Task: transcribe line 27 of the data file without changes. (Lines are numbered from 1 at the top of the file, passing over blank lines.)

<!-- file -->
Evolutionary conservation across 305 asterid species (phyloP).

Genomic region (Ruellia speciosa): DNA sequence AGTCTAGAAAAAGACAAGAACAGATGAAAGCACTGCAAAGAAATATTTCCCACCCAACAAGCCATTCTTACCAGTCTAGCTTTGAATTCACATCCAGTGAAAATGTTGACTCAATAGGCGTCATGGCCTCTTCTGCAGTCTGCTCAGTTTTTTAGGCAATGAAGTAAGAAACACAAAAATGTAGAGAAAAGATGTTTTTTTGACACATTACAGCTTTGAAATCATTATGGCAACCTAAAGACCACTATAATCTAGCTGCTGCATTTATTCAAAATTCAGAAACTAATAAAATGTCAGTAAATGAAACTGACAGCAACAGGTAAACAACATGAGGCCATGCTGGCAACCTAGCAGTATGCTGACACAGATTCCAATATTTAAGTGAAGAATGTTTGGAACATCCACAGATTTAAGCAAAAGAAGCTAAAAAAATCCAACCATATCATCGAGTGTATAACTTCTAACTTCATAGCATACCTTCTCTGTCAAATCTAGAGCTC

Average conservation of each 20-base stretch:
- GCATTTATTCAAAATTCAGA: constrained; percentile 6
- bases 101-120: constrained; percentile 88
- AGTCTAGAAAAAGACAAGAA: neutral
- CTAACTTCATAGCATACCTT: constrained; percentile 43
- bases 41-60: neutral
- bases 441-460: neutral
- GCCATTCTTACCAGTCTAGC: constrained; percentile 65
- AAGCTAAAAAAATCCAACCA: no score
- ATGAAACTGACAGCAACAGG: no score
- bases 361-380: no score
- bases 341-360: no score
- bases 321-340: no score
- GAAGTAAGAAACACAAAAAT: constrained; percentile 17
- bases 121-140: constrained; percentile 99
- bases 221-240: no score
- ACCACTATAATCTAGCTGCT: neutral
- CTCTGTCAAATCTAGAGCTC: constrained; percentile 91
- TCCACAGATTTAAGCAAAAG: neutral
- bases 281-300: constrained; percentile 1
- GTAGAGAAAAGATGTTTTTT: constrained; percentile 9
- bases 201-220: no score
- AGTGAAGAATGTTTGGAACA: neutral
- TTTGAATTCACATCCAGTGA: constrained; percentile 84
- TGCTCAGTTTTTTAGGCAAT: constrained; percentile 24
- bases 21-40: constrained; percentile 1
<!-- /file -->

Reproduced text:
- TGCTCAGTTTTTTAGGCAAT: constrained; percentile 24